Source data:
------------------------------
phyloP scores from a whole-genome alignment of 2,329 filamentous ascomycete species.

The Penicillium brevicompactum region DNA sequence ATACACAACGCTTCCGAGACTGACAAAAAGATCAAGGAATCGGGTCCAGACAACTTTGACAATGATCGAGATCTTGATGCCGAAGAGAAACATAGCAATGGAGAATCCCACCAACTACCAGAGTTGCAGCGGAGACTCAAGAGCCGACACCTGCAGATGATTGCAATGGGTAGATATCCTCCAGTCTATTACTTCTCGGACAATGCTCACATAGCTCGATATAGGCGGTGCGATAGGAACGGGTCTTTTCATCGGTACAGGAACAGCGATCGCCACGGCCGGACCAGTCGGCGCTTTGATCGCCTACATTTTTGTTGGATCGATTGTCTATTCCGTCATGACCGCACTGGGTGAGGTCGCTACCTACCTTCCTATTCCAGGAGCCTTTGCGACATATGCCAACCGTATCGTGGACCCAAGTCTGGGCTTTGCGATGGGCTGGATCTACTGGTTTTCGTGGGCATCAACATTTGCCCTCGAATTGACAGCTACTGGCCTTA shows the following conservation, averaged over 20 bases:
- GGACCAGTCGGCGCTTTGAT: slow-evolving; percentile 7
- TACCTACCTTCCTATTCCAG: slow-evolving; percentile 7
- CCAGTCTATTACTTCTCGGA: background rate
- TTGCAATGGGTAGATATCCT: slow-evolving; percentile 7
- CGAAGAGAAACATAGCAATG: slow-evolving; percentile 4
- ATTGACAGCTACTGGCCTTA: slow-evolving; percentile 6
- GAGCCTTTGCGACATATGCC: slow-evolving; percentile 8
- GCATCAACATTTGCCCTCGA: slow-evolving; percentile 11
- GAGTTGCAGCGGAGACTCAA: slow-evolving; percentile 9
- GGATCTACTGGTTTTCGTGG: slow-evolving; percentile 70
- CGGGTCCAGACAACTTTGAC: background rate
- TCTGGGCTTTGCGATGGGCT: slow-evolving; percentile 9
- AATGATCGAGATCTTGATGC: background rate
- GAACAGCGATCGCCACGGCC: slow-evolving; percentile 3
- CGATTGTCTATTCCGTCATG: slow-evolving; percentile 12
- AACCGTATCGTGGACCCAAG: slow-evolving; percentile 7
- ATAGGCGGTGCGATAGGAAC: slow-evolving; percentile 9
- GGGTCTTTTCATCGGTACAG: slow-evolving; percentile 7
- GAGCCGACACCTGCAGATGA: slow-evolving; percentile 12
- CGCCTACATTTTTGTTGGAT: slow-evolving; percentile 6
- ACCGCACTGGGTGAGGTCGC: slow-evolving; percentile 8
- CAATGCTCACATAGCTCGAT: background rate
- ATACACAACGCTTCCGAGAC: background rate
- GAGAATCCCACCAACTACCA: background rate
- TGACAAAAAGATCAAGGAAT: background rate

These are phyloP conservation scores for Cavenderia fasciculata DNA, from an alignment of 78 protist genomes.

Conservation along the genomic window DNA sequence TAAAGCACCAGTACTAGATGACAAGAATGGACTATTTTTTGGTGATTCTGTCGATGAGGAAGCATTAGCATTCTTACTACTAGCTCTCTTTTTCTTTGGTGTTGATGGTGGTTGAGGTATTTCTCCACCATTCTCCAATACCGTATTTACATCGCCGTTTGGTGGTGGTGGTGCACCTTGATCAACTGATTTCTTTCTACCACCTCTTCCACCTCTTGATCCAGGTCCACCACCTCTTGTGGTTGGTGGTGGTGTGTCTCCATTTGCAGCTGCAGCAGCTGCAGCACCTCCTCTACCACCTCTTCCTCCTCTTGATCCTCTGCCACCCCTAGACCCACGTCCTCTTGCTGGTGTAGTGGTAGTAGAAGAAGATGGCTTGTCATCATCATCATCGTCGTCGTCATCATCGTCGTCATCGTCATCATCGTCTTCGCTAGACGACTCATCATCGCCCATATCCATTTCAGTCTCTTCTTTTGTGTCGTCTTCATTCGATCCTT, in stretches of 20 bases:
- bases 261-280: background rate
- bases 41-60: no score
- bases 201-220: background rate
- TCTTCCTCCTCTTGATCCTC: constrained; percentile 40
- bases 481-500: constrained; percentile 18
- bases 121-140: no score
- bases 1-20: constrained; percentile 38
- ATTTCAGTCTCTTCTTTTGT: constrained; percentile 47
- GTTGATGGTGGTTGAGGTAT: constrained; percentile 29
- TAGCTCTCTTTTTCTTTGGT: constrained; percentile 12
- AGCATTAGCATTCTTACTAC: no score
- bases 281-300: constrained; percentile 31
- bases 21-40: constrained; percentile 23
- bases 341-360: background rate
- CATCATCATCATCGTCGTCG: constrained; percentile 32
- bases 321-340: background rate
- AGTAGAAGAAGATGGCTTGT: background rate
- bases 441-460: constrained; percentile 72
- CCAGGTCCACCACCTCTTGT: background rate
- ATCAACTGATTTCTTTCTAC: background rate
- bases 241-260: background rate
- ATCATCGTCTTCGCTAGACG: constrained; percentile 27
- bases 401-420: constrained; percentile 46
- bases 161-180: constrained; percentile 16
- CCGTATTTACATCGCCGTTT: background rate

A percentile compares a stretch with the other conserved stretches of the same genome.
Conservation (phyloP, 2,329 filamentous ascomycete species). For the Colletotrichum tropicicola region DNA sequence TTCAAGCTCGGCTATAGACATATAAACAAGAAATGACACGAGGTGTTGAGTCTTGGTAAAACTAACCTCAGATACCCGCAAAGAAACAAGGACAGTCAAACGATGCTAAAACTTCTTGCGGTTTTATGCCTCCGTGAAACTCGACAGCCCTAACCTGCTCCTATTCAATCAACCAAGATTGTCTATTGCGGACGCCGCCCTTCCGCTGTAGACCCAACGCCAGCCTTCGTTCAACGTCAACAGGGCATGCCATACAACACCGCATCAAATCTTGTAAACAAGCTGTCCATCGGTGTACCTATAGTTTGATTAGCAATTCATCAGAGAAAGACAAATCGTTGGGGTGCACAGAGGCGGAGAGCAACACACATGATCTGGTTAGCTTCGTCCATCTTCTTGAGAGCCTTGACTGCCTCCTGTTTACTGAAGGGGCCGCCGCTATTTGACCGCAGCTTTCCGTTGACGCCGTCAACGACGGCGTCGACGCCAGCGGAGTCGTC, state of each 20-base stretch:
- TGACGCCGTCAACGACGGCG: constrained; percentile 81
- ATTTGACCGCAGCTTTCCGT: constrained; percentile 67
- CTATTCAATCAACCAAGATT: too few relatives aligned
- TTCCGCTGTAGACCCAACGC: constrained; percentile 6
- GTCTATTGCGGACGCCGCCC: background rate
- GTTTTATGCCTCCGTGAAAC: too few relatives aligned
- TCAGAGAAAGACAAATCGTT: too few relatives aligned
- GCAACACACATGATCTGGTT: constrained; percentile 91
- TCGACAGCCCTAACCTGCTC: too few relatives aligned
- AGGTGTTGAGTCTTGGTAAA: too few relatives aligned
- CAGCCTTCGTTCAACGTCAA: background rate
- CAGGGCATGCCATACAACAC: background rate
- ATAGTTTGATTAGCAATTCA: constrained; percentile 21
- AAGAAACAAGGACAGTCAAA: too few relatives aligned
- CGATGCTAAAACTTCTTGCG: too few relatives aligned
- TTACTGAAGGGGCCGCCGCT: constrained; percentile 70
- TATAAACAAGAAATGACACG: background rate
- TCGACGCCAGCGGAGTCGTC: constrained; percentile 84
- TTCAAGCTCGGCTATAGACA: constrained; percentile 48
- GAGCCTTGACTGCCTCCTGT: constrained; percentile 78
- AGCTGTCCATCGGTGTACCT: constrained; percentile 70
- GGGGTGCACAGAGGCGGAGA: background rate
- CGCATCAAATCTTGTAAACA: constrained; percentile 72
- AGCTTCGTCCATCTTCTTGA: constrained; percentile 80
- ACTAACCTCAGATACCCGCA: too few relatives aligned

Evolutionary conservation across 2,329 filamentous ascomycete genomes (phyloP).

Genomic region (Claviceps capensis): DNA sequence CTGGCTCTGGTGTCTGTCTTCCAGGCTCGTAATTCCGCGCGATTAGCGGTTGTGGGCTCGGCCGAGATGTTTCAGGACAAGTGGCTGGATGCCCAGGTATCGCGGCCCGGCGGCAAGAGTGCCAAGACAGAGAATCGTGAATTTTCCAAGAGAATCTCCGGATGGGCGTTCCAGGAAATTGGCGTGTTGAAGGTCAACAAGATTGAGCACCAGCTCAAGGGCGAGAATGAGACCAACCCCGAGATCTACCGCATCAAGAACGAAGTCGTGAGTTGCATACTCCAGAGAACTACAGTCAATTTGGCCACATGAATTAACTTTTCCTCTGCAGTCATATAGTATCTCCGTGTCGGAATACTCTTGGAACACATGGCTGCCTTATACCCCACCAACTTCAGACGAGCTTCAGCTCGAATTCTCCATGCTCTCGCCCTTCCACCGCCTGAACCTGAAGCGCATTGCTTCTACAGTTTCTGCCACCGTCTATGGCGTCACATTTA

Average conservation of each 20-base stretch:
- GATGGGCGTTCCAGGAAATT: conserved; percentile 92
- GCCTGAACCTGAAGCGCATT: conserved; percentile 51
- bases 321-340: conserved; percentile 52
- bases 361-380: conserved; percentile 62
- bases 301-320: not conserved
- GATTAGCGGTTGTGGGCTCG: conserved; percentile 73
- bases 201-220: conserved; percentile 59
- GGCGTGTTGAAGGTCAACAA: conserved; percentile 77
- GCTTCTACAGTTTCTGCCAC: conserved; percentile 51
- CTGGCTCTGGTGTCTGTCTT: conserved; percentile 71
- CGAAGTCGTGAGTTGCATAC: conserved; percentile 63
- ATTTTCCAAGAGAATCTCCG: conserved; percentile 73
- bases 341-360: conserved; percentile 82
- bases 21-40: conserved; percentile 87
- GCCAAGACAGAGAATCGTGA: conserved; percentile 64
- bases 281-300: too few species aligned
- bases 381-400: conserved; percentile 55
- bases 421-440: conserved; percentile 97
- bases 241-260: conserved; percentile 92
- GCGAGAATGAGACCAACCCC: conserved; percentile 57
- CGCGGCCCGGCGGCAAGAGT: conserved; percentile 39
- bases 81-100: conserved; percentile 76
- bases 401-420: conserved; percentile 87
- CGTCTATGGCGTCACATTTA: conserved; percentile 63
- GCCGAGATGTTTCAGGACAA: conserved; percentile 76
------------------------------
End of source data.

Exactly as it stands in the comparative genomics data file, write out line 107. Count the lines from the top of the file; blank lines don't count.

- bases 401-420: conserved; percentile 87